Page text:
Kicks from Robinson followed, including some with the chain wrapped around his leg for extra whiplash… but Ridgeway grabs the leg and scores with a chain-assisted Dragon screw, then a chain-assisted STF as they ended up quickly in the ropes. Robinson tries to run, but the chain’s just pulled up between his legs for a low blow, as he’s taken back inside for more kicks to the chest. A punch to the balls sees Robinson equalise things in terms of low blows, but he can’t score with a double stomp as Ridgeway lands a strait-jacket chain-assisted German suplex for a two-count. More kicks are exchanged between both men, with Ridgeway eventually pulling Robinson in as he’s hit with an unexpected knee for a near-fall.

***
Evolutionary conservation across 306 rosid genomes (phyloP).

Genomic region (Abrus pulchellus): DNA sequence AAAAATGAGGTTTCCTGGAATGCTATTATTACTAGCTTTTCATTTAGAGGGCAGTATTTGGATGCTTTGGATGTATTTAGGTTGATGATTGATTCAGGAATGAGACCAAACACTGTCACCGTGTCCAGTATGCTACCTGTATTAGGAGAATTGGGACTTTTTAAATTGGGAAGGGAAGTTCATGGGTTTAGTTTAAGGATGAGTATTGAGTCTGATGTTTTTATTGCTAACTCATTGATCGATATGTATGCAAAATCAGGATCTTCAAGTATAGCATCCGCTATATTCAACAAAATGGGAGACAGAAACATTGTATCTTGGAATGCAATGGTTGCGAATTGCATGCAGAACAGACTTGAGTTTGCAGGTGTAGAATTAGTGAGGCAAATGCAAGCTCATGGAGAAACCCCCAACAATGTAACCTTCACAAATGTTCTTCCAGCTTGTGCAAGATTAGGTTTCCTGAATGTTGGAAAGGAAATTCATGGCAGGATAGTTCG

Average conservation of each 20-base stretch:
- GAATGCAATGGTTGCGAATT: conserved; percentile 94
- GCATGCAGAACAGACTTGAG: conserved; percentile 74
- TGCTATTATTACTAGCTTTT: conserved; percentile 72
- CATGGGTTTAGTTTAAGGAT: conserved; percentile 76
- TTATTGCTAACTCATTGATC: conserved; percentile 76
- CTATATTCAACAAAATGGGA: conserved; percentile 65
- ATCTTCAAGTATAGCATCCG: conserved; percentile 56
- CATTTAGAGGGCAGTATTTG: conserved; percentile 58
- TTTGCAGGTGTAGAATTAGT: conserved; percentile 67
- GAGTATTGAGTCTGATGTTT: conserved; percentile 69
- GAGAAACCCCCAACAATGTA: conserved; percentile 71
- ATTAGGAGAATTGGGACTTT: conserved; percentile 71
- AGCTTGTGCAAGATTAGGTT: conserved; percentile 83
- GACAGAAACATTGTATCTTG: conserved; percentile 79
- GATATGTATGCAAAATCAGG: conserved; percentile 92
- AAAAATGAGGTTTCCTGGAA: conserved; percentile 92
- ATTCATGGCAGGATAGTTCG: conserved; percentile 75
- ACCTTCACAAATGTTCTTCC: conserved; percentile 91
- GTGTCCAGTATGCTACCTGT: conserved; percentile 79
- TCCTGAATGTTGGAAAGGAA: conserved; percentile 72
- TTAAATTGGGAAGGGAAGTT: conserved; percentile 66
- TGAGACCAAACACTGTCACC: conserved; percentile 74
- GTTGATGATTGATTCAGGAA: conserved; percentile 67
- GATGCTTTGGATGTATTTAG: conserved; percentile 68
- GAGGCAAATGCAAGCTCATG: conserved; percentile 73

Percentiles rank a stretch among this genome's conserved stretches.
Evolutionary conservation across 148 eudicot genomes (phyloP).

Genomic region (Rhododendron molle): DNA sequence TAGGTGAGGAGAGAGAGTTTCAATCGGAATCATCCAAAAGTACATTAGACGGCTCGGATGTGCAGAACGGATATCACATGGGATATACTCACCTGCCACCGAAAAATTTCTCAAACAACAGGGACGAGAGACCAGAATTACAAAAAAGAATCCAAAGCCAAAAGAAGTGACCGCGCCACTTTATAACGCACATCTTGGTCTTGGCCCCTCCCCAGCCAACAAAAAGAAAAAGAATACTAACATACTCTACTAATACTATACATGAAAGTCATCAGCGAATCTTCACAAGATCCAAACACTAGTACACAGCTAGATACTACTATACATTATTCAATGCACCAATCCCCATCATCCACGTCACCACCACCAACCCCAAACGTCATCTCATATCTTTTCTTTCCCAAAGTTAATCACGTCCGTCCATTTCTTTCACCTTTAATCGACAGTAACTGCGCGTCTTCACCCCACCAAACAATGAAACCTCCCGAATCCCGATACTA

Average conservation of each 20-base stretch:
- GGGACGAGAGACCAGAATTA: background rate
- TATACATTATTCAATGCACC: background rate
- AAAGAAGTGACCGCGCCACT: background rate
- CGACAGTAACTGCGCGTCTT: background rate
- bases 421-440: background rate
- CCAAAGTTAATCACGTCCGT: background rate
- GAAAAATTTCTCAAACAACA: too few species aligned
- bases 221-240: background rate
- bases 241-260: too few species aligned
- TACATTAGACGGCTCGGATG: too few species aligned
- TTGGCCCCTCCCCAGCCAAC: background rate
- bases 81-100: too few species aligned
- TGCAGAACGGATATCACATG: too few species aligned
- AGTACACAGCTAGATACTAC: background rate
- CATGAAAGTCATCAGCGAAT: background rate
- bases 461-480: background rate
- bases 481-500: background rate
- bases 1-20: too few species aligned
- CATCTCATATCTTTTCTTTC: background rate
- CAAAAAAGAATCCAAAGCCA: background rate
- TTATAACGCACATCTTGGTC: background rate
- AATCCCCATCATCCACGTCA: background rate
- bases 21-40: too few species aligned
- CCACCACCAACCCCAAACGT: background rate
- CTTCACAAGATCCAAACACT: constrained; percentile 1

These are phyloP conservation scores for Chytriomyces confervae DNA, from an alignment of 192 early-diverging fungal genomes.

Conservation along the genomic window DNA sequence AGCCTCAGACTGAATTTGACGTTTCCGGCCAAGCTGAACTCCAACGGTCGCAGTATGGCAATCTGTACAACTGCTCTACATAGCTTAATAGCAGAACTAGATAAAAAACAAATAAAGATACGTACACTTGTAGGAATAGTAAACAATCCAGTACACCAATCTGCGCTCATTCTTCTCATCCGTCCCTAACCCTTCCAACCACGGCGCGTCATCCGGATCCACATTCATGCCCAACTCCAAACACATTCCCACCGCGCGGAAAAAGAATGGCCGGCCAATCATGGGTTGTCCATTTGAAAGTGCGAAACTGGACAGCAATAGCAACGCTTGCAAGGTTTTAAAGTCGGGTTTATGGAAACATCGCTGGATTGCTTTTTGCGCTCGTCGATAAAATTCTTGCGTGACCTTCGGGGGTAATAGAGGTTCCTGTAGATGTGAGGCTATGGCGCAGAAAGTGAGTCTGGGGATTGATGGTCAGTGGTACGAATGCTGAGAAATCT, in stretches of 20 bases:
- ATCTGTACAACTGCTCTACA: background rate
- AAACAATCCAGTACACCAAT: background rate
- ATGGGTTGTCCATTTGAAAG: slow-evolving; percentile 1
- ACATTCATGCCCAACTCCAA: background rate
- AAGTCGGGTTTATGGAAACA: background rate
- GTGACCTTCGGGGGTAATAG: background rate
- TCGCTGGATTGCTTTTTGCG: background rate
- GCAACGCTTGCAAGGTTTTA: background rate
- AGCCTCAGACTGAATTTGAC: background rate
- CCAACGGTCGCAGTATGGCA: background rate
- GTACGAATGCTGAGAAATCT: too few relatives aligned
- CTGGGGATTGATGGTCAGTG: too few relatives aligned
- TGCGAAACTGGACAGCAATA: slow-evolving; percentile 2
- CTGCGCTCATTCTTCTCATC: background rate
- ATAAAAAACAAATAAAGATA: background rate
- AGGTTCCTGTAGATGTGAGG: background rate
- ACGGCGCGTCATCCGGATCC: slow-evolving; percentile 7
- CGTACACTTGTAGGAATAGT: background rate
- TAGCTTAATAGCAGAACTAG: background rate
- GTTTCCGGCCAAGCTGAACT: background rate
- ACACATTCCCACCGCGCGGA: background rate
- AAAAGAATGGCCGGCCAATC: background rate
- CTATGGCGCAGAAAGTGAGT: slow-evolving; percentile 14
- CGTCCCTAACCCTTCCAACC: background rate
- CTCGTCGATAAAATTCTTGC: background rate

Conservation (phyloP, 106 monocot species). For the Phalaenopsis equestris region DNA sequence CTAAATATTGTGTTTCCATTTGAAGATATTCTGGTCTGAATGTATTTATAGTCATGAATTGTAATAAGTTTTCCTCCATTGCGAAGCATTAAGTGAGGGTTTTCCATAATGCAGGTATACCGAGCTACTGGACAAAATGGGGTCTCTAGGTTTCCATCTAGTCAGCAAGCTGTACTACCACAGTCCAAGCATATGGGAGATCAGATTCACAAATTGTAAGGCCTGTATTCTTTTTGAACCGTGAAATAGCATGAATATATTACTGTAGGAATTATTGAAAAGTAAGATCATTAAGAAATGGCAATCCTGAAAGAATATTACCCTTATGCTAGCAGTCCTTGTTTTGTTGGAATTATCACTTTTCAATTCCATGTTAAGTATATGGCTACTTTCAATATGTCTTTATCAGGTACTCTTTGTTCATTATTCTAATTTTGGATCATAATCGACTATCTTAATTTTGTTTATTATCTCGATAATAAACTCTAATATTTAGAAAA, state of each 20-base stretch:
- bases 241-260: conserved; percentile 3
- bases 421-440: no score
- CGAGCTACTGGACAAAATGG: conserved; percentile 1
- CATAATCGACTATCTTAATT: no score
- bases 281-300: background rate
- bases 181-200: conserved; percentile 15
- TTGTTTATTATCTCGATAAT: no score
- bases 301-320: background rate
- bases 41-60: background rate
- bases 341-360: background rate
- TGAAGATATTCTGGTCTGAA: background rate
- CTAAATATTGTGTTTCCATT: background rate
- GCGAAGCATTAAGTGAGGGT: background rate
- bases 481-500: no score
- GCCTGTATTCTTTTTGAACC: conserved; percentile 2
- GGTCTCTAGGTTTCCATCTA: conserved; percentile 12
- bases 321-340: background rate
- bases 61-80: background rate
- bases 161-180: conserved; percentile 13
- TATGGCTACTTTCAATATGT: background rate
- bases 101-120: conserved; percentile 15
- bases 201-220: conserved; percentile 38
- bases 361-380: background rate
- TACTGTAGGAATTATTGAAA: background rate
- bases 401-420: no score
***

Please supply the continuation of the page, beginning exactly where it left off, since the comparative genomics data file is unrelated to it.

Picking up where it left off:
There’s a curb stomp from Robinson for a near-fall as Ridgeway was living up to the nickname… and sure enough, the chain’s back in use moments later as Ridgeway ripcords Robinson into a roundhouse kick, before an axe kick and an ankle lock – complete with some chain choking – led to Robinson passing out as the referee stopped the match. This was much better than Chapter 80’s kick-a-thon; the match was solid, but it sure did feel like they were rushing to get to the chain stipulation. ***¼

British Strong Style (Pete Dunne, Trent Seven & Tyler Bate) vs. CCK (Chris Brookes & Jonathan Gresham) & Timothy Thatcher
It was a mash-up between CCK and the Calamari Thatch Kings (sorry, Lykos wasn’t back… yet) as we got our first BSS trios match since the Germany tour. Yes, that doesn’t spell out CCK, but let’s go with it…

Aw bless, Tyler looked so odd-man-out without any belt to speak of.